He was Uncle Lee to my children. My son Ben started listening to the Babysitters several hours after his birth and when he was about four, was amazed to visit Uncle Lee and watch him take his teeth out. Lee had an artificial leg at the time (which he liked to put on backwards for company) and Ben left convinced that when you get old not only do your teeth fall out but your legs also fall off.
Lee moved to an old cottage on Memory Lane in Croton in 1967. There he planted what must be the most productive organic vegetable and flower garden in town. He employed the slightly mystified local kids to work for him, gardening, filing, cleaning, and cooking to his very precise directions. I recall following Lee down a row of holes in the ground one autumn, dropping in tulip bulbs as he pointed to each hole in order. He carefully built up the soil in his compost heap, which was turned and screened and turned again as he examined its texture.
His visitors would include such people as songwriter and performer Don McLean, David Bromberg, and Arlo Guthrie, Woody's son. Woody had died of a debilitating nerve disease that incapacitated him for years, and it was too much of a tragedy for Lee to dwell on. When I first knew him in the late 60s and early 70s he could not bear to listen to a Woody Guthrie record, although he had them all.
Someone described him on the radio this week as a "left-wing saint," but happily he was nothing of the kind. He loved to tell Mark Twain's story about the virtuous woman who died because she had no vices to give up. He had delightfully obscene parodies of old folk songs, and a wealth of salty stories, one called "Change the Name of Arkansas?" which I would love to hear him tell again.
But everyone who knew Lee has stories they would like to hear him tell again, and I for one lost the chance to ask him about many things I'd been meaning to. I never got to hear his thoughts on the Reagan Administration, though I know he regarded it as the lowest kind of reactionary, gun-happy crew. He did tell one story at the concert in June which summed it up pretty well: In typical Lee style, he led into it with a carefully-designed circumlocution.
He announced that everybody should know more about their history, and did the audience know that the field where they were sitting was once a pumpkin patch? He quickly moved from that dubious fact to the announcement that Major Andre was once captured nearby, which led to the exposure of Benedict Arnold and his plots which, if successful, might have defeated the American Revolution.
"If Arnold was successful, we would have had a set of horse-faced rulers," he said. "But that might be preferable to what we have now."
With his usual delicate touch, he let the audience's minds pursue the point to the obvious punch line: the other end of the horse.
Lee jokes had that quality. The were intricate and delivered deadpan. If the audience, be it in a concert hall or sitting on his sofa, was too slow with its wits to catch it, he went on to the next topic.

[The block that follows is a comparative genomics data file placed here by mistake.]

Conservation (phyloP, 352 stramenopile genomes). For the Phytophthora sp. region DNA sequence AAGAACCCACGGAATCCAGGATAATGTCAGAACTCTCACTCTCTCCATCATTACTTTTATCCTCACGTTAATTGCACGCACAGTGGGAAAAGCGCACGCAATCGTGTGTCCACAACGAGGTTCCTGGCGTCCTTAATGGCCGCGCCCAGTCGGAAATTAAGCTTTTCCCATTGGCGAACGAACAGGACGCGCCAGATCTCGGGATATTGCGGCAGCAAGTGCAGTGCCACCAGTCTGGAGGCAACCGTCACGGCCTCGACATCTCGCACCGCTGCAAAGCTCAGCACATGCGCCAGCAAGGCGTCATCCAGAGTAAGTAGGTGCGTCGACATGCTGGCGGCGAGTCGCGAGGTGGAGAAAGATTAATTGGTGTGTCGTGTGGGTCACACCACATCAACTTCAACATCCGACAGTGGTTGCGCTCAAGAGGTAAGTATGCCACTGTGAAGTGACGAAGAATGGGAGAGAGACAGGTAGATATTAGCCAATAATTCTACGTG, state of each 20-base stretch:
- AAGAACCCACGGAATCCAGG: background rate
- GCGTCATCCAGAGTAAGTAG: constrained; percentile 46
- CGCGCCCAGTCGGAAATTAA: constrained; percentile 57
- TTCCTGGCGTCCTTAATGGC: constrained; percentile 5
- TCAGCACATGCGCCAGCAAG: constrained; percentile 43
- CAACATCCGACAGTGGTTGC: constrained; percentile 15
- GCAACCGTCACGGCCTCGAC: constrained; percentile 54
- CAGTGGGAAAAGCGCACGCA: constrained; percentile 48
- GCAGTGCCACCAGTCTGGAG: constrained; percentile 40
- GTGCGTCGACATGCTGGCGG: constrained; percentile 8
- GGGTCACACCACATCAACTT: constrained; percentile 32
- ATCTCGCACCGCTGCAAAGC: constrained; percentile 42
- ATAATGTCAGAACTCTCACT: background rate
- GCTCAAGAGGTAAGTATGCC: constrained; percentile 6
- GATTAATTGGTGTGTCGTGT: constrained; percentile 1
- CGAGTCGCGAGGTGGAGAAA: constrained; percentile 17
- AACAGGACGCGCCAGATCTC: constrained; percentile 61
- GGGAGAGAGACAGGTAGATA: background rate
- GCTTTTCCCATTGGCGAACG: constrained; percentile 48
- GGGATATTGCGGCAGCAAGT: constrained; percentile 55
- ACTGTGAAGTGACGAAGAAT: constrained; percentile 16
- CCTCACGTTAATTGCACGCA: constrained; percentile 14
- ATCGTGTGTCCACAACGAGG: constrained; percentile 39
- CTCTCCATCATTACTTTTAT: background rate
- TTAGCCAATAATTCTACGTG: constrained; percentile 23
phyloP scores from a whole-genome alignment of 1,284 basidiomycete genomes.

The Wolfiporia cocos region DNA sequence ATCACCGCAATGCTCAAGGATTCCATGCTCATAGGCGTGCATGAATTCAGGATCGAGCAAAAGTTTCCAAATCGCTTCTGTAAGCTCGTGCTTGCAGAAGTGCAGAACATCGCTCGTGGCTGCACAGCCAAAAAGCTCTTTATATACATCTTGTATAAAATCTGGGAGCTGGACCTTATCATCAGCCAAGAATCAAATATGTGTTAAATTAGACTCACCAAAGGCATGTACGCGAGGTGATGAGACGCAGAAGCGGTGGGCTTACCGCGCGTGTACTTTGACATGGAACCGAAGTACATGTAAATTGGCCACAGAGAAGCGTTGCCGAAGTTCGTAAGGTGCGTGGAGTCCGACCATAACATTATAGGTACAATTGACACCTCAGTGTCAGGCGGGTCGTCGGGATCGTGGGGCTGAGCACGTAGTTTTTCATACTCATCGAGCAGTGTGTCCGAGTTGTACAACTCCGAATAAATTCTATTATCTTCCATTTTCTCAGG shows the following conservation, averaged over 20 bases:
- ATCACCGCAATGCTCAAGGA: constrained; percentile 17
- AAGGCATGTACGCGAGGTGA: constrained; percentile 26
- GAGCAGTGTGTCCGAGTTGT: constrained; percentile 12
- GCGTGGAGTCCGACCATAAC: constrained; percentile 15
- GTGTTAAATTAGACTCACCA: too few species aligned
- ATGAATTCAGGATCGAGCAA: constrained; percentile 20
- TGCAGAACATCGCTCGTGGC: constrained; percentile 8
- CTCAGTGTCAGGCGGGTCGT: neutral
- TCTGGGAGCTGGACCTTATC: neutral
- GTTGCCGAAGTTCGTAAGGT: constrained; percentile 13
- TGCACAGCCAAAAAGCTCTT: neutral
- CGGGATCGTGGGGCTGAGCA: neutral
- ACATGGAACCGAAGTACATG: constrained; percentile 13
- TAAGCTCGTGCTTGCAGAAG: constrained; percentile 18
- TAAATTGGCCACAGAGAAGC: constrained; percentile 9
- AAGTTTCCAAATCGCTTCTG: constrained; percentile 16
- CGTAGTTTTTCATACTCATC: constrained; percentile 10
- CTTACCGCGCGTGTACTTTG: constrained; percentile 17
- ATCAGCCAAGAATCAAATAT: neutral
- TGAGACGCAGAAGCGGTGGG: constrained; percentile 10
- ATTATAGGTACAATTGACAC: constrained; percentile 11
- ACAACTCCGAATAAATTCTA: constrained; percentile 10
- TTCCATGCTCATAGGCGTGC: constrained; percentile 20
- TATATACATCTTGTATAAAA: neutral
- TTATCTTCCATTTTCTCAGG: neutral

Spending almost all of his time at home, Lee drove his many friends as hard as he did the kids who worked for him. He once described how he tormented one. "I set him impossible tasks. I wanted strapping tape. Now Harry lives with his head in the clouds most of the time, he doesn't know anything about tape. Every time he brought a roll of some kind of tape, it would be the wrong kind. I now have about 50 rolls of different kinds of tape around the house. I still don't have strapping tape."
Lee's precise orders were also extended to book purchases, library orders (he kept a constant flow of books coming into his house through the hard work of Croton librarian Helen Burnham) and cooking. He was cook for the Almanac Singers in the 1930s, and he could still cook (or at least set other people to cooking) delicious foods with the flavor of the South. Usually the produce involved was from his own garden, either fresh or frozen. He knew what he didn't like. He wanted apple juice that you could see through, not "natural" apple juice with "crud floating in it." His basement was full of cases of beer for adult visitors and soda for smaller ones. When his illness required diets, he prepared marvelous meals for his guests, and was just as stringent about its preparation.
He called me up a couple of times and was obviously frustrated when I couldn't get him a copy of a Supreme Court decision he read about that allowed telephone customers to install their own phones. What kind of a newspaper was Steve running anyhow? Another time he called I was successful, getting him the name of the local paper in his home town in Arkansas (he wanted copies from the time of the lynching), The Log Cabin Democrat.
"The Log Cabin Democrat," he repeated when I told him. "You don't know what memories that brings back."
He had helpers like Larry Lazare and Jimmy Callo, young men who took care of him during his illness and with whom he coexisted in a way that put the lie to the phrase "the generation gap." He had in Harold Leventhal a manager who kept track of his finances, who assured him royalties every time one of his many songs were performed and did his taxes. The Seegers and other performers pooled their resources to make his house accessible to his wheelchair.
I last saw Lee briefly after his concert at Croton Point, at which my three-year-old daughter, Rachel had taken off all her clothes. Jimmy wheeled him out to his car, and he patted Rachel on the backside and grinned. When I asked Rachel what she remembered most about Uncle Lee, she said, "The singing."
Looking around his living room last Friday, it seemed like he had just wheeled himself out for a minute. The special chair where sat, legless, like a Buddha was there; the books of folklore, the stereo system, the TV set. Jimmy offered beer as he would have when Lee was presiding. Jimmy and Bruce Murtaugh, one of the regulars in Hays' household, and I sat around and wondered what Lee would have made of it all. He had died days after one of his youthful friends, 21-year-old Andy Perry, was killed in a hit-an-run accident in Florida. He wrote a moving tribute for Andy's funeral. It was the last tragedy of his life.
Except his own death. But was that a tragedy? He wrote a humorous poem recently called "In Dead Earnest" in which he asked that he be buried in his compost pile so that "when on corn and radishes you munch, you may be having me for lunch." Lee body was cremated, and Jimmy said the ashes will go where he wanted them.
When Ben learned about this, he said, "Uncle Lee is really unselfish."
In Dead Earnest
If I should die before I wake
All my bone and sinew take
Put them in the compost pile
To decompose a little while
Sun, rain and worms will have their way
Reducing me to common clay
All that I am will feed the trees
And little fishes in the seas
When corn and radishes you munch
You may be having me for lunch
The excrete me with a grin
Chortling, There goes Lee again
'Twill be my happiest destiny
To die and live eternally
Lee Hays, 1981